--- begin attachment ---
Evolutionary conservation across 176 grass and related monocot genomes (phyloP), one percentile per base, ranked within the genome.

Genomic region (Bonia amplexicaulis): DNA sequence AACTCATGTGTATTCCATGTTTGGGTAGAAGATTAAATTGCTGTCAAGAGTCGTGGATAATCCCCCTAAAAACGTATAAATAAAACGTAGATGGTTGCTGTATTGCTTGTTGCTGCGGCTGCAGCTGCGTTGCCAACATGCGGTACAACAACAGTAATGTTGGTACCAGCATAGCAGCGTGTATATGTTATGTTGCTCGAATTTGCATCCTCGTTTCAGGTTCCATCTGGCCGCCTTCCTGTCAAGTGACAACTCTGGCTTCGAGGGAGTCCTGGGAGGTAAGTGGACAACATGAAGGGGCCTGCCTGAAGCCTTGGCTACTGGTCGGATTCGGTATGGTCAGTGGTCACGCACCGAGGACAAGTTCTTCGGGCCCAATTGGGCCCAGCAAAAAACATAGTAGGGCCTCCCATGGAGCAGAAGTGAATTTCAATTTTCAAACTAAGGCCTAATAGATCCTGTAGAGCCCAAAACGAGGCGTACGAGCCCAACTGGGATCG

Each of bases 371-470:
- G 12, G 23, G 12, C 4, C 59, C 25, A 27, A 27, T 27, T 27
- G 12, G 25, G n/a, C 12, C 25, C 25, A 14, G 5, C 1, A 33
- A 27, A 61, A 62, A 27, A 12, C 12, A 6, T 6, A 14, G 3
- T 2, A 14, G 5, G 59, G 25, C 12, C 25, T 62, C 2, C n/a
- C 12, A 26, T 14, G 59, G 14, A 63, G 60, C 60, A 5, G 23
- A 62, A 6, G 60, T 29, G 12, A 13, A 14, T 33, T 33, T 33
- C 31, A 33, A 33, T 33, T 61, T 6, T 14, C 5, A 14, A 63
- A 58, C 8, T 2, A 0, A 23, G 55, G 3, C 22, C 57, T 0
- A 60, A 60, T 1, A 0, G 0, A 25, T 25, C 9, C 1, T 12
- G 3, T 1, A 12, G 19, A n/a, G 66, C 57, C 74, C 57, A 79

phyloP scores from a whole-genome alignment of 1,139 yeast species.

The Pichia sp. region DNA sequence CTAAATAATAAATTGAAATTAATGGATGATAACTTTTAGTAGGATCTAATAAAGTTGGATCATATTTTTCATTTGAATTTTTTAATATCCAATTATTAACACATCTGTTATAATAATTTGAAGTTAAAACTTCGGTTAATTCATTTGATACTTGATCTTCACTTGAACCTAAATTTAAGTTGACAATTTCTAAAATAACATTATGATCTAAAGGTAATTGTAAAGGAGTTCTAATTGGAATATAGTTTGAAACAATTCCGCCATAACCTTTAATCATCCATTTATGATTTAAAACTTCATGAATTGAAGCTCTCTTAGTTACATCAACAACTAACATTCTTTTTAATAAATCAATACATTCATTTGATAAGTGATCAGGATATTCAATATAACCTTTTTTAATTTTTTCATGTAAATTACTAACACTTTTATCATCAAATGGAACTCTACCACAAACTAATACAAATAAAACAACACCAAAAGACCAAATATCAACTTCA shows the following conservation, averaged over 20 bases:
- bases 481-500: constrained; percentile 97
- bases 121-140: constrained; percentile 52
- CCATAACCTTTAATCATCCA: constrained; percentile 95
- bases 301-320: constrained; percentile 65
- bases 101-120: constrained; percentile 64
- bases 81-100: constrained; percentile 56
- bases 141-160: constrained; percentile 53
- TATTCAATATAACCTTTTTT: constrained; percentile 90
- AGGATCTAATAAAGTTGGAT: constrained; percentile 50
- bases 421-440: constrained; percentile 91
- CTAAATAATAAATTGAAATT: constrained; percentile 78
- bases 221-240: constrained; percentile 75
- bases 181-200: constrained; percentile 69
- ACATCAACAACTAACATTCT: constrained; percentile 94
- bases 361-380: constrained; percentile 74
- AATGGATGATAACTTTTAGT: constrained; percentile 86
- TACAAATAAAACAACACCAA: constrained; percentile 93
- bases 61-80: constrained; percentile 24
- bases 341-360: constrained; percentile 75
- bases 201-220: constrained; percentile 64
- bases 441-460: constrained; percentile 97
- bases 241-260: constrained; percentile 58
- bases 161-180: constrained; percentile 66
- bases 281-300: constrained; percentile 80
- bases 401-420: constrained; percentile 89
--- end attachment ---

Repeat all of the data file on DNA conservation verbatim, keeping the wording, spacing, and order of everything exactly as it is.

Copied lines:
Evolutionary conservation across 176 grass and related monocot genomes (phyloP), one percentile per base, ranked within the genome.

Genomic region (Bonia amplexicaulis): DNA sequence AACTCATGTGTATTCCATGTTTGGGTAGAAGATTAAATTGCTGTCAAGAGTCGTGGATAATCCCCCTAAAAACGTATAAATAAAACGTAGATGGTTGCTGTATTGCTTGTTGCTGCGGCTGCAGCTGCGTTGCCAACATGCGGTACAACAACAGTAATGTTGGTACCAGCATAGCAGCGTGTATATGTTATGTTGCTCGAATTTGCATCCTCGTTTCAGGTTCCATCTGGCCGCCTTCCTGTCAAGTGACAACTCTGGCTTCGAGGGAGTCCTGGGAGGTAAGTGGACAACATGAAGGGGCCTGCCTGAAGCCTTGGCTACTGGTCGGATTCGGTATGGTCAGTGGTCACGCACCGAGGACAAGTTCTTCGGGCCCAATTGGGCCCAGCAAAAAACATAGTAGGGCCTCCCATGGAGCAGAAGTGAATTTCAATTTTCAAACTAAGGCCTAATAGATCCTGTAGAGCCCAAAACGAGGCGTACGAGCCCAACTGGGATCG

Each of bases 371-470:
- G 12, G 23, G 12, C 4, C 59, C 25, A 27, A 27, T 27, T 27
- G 12, G 25, G n/a, C 12, C 25, C 25, A 14, G 5, C 1, A 33
- A 27, A 61, A 62, A 27, A 12, C 12, A 6, T 6, A 14, G 3
- T 2, A 14, G 5, G 59, G 25, C 12, C 25, T 62, C 2, C n/a
- C 12, A 26, T 14, G 59, G 14, A 63, G 60, C 60, A 5, G 23
- A 62, A 6, G 60, T 29, G 12, A 13, A 14, T 33, T 33, T 33
- C 31, A 33, A 33, T 33, T 61, T 6, T 14, C 5, A 14, A 63
- A 58, C 8, T 2, A 0, A 23, G 55, G 3, C 22, C 57, T 0
- A 60, A 60, T 1, A 0, G 0, A 25, T 25, C 9, C 1, T 12
- G 3, T 1, A 12, G 19, A n/a, G 66, C 57, C 74, C 57, A 79

phyloP scores from a whole-genome alignment of 1,139 yeast species.

The Pichia sp. region DNA sequence CTAAATAATAAATTGAAATTAATGGATGATAACTTTTAGTAGGATCTAATAAAGTTGGATCATATTTTTCATTTGAATTTTTTAATATCCAATTATTAACACATCTGTTATAATAATTTGAAGTTAAAACTTCGGTTAATTCATTTGATACTTGATCTTCACTTGAACCTAAATTTAAGTTGACAATTTCTAAAATAACATTATGATCTAAAGGTAATTGTAAAGGAGTTCTAATTGGAATATAGTTTGAAACAATTCCGCCATAACCTTTAATCATCCATTTATGATTTAAAACTTCATGAATTGAAGCTCTCTTAGTTACATCAACAACTAACATTCTTTTTAATAAATCAATACATTCATTTGATAAGTGATCAGGATATTCAATATAACCTTTTTTAATTTTTTCATGTAAATTACTAACACTTTTATCATCAAATGGAACTCTACCACAAACTAATACAAATAAAACAACACCAAAAGACCAAATATCAACTTCA shows the following conservation, averaged over 20 bases:
- bases 481-500: constrained; percentile 97
- bases 121-140: constrained; percentile 52
- CCATAACCTTTAATCATCCA: constrained; percentile 95
- bases 301-320: constrained; percentile 65
- bases 101-120: constrained; percentile 64
- bases 81-100: constrained; percentile 56
- bases 141-160: constrained; percentile 53
- TATTCAATATAACCTTTTTT: constrained; percentile 90
- AGGATCTAATAAAGTTGGAT: constrained; percentile 50
- bases 421-440: constrained; percentile 91
- CTAAATAATAAATTGAAATT: constrained; percentile 78
- bases 221-240: constrained; percentile 75
- bases 181-200: constrained; percentile 69
- ACATCAACAACTAACATTCT: constrained; percentile 94
- bases 361-380: constrained; percentile 74
- AATGGATGATAACTTTTAGT: constrained; percentile 86
- TACAAATAAAACAACACCAA: constrained; percentile 93
- bases 61-80: constrained; percentile 24
- bases 341-360: constrained; percentile 75
- bases 201-220: constrained; percentile 64
- bases 441-460: constrained; percentile 97
- bases 241-260: constrained; percentile 58
- bases 161-180: constrained; percentile 66
- bases 281-300: constrained; percentile 80
- bases 401-420: constrained; percentile 89